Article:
Friday, September 22, 2006

A Deuteronomy 6 Family

Most parents are very familiar with this passage, the Shema, the central statement of the Jewish faith:

Hear, O Israel! The LORD is our God, the LORD is

You shall love the LORD your God with all your heart and with all your soul and with all your might.

These words, which I am commanding you today, shall be on your heart.

You shall teach them diligently to your sons and shall talk of them when you sit in your house and when you walk by the way and when you lie down and when you rise up.

You shall bind them as a sign on your hand and they shall be as frontals on your forehead.

You shall write them on the doorposts of your house and on your gates.

NASB, via Bible Gateway

(Immediately followed by my favorite Thanksgiving verses:

Then it shall come about when the LORD your God brings you into the land which He swore to your fathers, Abraham, Isaac and Jacob, to give you, great and splendid cities which you did not build, and houses full of all good things which you did not fill, and hewn cisterns which you did not dig, vineyards and olive trees which you did not plant, and you eat and are satisfied, then watch yourself, that you do not forget the LORD who brought you from the land of Egypt, out of the house of slavery. )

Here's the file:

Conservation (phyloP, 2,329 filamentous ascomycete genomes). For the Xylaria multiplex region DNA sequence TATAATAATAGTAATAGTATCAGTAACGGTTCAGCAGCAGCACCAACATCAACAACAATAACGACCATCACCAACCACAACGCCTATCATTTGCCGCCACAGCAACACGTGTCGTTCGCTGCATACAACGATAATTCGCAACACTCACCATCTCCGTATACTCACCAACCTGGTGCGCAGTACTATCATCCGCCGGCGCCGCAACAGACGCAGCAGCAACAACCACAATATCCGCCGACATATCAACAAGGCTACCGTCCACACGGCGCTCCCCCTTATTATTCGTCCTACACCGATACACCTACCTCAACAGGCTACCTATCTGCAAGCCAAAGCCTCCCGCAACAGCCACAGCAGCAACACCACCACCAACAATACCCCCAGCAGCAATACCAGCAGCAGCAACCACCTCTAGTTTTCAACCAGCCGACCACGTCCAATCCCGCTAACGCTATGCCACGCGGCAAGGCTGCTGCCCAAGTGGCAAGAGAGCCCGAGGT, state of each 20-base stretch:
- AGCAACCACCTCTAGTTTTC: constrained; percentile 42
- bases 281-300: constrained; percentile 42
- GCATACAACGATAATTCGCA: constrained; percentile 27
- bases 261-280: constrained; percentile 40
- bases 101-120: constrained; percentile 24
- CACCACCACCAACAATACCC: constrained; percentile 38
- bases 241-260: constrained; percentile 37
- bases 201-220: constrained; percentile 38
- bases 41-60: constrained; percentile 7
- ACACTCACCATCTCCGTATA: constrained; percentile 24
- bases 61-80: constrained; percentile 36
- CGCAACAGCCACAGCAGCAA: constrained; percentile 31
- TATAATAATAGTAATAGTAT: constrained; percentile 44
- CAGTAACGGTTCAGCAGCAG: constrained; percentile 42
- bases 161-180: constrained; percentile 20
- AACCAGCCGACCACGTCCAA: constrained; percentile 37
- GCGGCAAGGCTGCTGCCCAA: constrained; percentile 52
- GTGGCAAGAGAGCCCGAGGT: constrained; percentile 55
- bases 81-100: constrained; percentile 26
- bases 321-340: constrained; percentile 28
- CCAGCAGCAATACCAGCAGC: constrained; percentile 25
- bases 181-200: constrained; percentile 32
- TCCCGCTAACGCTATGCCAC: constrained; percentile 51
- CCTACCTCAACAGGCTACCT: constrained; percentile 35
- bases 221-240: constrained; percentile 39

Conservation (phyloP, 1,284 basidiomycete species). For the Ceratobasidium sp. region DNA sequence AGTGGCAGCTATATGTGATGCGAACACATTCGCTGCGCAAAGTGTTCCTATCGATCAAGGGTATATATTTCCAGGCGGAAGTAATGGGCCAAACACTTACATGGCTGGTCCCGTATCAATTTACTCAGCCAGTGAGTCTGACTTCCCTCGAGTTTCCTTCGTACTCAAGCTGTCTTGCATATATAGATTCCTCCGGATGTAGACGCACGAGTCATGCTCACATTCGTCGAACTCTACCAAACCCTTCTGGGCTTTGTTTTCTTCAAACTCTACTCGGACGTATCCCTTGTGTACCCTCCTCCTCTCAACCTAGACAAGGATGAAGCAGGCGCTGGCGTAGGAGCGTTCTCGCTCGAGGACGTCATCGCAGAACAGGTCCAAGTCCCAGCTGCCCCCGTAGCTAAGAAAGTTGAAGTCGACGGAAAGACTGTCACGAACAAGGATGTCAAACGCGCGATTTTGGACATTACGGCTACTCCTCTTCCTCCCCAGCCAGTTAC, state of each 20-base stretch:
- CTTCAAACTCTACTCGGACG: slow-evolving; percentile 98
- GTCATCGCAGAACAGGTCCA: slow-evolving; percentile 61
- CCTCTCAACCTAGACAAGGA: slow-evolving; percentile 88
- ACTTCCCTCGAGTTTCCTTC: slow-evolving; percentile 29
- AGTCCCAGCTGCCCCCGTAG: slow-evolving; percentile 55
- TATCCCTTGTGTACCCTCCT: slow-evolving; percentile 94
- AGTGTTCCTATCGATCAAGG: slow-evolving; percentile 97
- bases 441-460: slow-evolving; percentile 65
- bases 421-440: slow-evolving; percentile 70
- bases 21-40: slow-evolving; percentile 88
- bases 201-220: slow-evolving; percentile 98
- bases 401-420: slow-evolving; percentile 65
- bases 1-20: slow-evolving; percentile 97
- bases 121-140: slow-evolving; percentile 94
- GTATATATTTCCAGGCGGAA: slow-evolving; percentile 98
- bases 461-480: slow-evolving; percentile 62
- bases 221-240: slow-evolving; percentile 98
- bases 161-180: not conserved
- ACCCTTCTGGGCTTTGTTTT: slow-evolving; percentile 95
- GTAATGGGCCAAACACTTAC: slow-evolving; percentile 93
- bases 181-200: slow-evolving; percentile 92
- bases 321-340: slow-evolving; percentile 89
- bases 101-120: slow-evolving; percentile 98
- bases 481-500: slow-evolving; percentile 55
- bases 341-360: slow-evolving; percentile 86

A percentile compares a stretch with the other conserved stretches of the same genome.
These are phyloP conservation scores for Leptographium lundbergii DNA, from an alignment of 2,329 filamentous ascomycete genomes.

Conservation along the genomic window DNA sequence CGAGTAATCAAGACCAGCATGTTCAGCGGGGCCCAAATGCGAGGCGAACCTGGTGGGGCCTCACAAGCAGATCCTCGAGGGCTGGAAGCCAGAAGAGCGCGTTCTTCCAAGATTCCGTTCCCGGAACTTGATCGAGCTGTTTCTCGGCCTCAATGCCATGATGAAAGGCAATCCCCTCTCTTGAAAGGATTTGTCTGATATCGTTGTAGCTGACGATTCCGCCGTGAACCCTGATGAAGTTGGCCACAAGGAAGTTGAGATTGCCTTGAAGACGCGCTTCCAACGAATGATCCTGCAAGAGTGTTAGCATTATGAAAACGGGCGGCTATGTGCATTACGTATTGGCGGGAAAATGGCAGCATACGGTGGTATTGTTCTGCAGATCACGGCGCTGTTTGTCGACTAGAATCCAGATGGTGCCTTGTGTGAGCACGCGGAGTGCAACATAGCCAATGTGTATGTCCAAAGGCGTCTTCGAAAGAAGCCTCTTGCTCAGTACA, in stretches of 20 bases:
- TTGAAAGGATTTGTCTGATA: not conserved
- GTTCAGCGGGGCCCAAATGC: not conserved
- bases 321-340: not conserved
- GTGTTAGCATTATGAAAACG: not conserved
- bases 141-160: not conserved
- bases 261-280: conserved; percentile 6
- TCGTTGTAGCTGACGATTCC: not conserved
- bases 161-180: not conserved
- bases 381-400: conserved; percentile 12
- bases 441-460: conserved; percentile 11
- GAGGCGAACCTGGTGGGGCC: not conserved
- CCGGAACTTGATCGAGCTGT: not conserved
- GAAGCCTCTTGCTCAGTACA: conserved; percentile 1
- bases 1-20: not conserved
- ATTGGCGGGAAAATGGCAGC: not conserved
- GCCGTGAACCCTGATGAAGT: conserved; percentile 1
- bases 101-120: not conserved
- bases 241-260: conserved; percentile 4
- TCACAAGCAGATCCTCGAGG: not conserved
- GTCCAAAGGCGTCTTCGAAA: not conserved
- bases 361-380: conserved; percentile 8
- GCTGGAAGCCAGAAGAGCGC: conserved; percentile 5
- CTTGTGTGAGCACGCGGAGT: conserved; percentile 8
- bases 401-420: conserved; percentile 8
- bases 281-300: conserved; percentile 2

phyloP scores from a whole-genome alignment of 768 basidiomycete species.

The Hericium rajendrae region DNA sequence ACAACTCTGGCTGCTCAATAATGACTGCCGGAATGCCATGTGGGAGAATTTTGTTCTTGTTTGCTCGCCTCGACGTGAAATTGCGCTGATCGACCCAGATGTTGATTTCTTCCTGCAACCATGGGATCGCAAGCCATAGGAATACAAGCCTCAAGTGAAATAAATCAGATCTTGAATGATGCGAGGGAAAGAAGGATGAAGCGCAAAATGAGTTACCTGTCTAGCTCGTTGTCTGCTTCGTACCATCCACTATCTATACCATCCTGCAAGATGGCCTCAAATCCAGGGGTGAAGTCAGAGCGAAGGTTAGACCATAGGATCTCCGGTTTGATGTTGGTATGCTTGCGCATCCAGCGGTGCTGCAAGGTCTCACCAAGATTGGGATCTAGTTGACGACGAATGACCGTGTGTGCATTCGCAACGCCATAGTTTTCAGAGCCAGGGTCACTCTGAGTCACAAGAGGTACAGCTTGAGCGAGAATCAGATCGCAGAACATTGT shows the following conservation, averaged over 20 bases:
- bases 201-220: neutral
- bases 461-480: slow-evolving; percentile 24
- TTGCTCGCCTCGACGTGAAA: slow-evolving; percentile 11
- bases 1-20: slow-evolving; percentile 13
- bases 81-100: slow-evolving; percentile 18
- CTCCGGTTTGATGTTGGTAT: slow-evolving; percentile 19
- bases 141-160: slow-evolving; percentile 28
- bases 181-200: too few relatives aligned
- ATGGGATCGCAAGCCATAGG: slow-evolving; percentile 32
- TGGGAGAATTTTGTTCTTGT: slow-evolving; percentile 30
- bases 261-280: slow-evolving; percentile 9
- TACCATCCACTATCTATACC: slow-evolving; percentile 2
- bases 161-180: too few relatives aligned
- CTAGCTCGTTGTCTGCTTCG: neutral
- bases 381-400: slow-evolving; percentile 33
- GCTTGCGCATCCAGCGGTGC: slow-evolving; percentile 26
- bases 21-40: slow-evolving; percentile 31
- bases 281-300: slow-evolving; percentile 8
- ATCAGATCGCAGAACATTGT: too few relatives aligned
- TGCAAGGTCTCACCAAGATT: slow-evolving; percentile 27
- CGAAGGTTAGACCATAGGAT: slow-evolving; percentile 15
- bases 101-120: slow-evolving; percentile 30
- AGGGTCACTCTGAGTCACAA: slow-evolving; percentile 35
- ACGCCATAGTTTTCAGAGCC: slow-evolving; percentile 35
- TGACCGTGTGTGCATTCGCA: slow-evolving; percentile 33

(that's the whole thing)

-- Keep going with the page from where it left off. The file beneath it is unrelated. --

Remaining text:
But sometimes I fear we gloss over the reasoning behind it. Back up two verses.

Now this is the commandment, the statutes and the judgments which the LORD your God has commanded me to teach you, that you might do them in the land where you are going over to possess it, so that you and your son and your grandson might fear the LORD your God, to keep all His statutes and His commandments which I command you, all the days of your life, and that your days may be prolonged.

(Remind you of anything? Yep, the fifth commandment, to honor your father and mother, the first one with a promise: "that your days may be prolonged and that it may go well with you on the land which the LORD your God gives you", which Moses had just repeated in Deuteronomy 5.)

God commanded Moses to teach the Israelites His words so that they would be passed on in such a way that future generations would understand the need to obey them. Because He wanted to bless them.

Back to Deuteronomy 6. What's the reason God wants us to teach our children about Him? The answer is in verse 24:
for our good always and for our survival, as it is today


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